Going fully off-grid is an interesting challenge, but it's a huge investment that most likely will have little payoff. I decided to compromise by building a small off-grid solar system that can instead power essential appliances. I started with a proof of concept, which I'm gradually refining and adding capacity to.
Power a chest freezer continuously in the summer. Or my furnace in the winter (it's a gas furnace but it requires electricity for pumps and fans).
Automatically switch the chest freezer to grid power if the battery bank becomes too low.
Semi-permanent installation. Sturdy, but parts able to be disconnected and moved around easily
Right now I'm working on building an "automatic transfer switch". This device will switch the load from my solar system to mains if the inverter shuts down.
I'll document that in another post, but one problem I had to solve to make it work was to detect the line voltage with an arduino.
At first it sounds pretty simple right? Reduce the voltage with a resistor divider, then rectify it with a diode and a cap.
But the issue with this is I have 2 inputs, and for electrical safety I want to switch the hot AND neutral. That means I need some kind of isolation if I want my arduino to be able to monitor both.
Here's the solution I came up with using parts I had lying around:
It's an opto-coupler utilizing a phototransistor and a neon lamp instead of a LED. Although the lamp is fairly dim, it produces a good response from the photo-transistor. I used this arrangement with a 680k resistor and a 5V power supply:
I don't know the photo-transistor part number because it was just something from my junk box, but the lamps were still in the bag; the part number for those is GT-NE6S1325T
I'm not going to lie, I forgot neon lamps need current limiting resistors (150k for this one), and the lamp exploded instantly the first time I tried it. Luckily, I did have the foresight to put on safety glasses before flicking the switch on a circuit connected to mains. :)
With the circuit tested, I assembled it like this:
Then I added the following layers;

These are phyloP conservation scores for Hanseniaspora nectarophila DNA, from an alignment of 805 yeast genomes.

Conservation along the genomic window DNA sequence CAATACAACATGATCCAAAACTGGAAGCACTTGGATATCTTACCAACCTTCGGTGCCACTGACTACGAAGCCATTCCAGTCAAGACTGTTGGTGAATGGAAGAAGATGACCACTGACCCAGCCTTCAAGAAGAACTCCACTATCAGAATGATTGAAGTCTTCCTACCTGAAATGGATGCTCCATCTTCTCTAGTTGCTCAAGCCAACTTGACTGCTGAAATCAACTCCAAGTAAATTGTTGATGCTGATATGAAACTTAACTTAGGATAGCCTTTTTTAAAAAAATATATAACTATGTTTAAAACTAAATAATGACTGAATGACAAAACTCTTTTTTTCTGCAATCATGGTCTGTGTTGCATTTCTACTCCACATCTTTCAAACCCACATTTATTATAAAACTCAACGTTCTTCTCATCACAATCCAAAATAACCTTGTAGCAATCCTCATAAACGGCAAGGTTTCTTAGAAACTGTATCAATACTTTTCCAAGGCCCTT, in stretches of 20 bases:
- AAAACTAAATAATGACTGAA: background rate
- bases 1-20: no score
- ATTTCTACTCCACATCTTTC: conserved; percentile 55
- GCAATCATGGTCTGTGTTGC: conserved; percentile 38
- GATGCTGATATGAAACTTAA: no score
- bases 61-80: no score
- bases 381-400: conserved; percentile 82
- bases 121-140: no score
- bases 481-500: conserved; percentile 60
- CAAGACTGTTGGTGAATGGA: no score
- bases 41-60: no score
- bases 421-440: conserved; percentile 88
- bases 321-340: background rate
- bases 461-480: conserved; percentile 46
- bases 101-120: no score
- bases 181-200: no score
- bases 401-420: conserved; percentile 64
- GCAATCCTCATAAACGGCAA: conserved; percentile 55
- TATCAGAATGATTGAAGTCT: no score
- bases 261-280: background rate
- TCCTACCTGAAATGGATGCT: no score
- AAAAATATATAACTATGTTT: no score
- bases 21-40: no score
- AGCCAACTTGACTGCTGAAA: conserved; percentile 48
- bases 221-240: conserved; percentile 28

Heatshrink on the individual wires, especially the mains ones (not pictured)
Clear heatshrink over the whole assembly (not pictured)
A layer of aluminum foil over that. Both to block ambient light, and reflect light internally:
I tested the module again after assembly and it works perfectly! I might need some filtering of the output signal if it has a 60Hz flicker, but my multimeter reads it just fine.
I started with the following components (prices include shipping):
2x L02M100N-1 monocrystalline solar panels from ECO-WORTHY. $90 each. Mine have slightly different specs due to being purchased a year apart.
1x PG-12V55-FR Powersonic 12V 55Ah Sealed Lead Acid Battery. $120 Old but unused from ebay.
1x Tracer1206AN Epever MPPT Solar Charge Controller. $49 from ebay.
1x PS-1200JCR Giandel 1200W Sine Wave Inverter. $200 from amazon.
Basic math: The chest freezer draws an average of 40W continuously (tested with a kill-a-watt).
Dividing by the 90% max efficiency of the inverter gives 45W
For approx 16 hours a day the system will run on the lead acid batteries. Estimating the efficiency of the batteries is difficult. I believe it varies a lot depending on the range of the battery charge you're using. Lets assume 80%.
(16h * 45W / 0.8) + (8h * 45W) = 1260Wh per day required from the solar panels
Assuming and average battery voltage of 13V. 16h * 45W / .80 / 13V = 69 Ah per day from the batteries.
Each solar panel produces 100W nominally for approximately 4 hours per day (depends on geographic location and climate). That's 400Wh per panel per day.
The charge controller claims "up to 98% efficiency" which is probably not realistic. Lets call it 90%
Each panel therefore produces 360Wh per day. So I would need 4 panels.
My proof of concept was to simply hook everything up and see if it works. Meaning it can charge the battery and power the freezer at least briefly.
I decided to located the electronics in the basement instead of near the panels to make the system easier to tinker with.
I used an extension cord to carry the DC from the solar panels inside. Including an extremely jankey connection under the panels which I need to replace asap.
Conclusions after testing:
The system is able to power the fridge for several hours (I didn't time it exactly). Battery capacity needs to be increased, as expected.
The battery charges fully over the course of a day. Although the voltage cutoffs don't allow the full nameplate capacity of the battery to be
I probably need a different charge controller, as my current one can only charge at 10A. That's only ~130W.
The 1200W inverter is important. Even though the freezer only draws 40W. I tried running it on a 400W non-sine wave inverter, and it tripped instantly every time the freezer tried to start.
I believe I witnessed exactly why they say not to restart a compressor cooler within 3 minutes of powering it off (Apparently it can cause the compressor to try to spin in reverse). Well, when you do that it doesn't make any sound, but the freezer starts drawing 500W! instead of the usual 40. I will need some kind of circuit to prevent this from happening if the inverter trips, or a switchover to mains occurs.
I've been manually swapping the freezer between solar and grid power, but it's quite annoying because of the 3 minute wait. I should build the switch over circuit soon.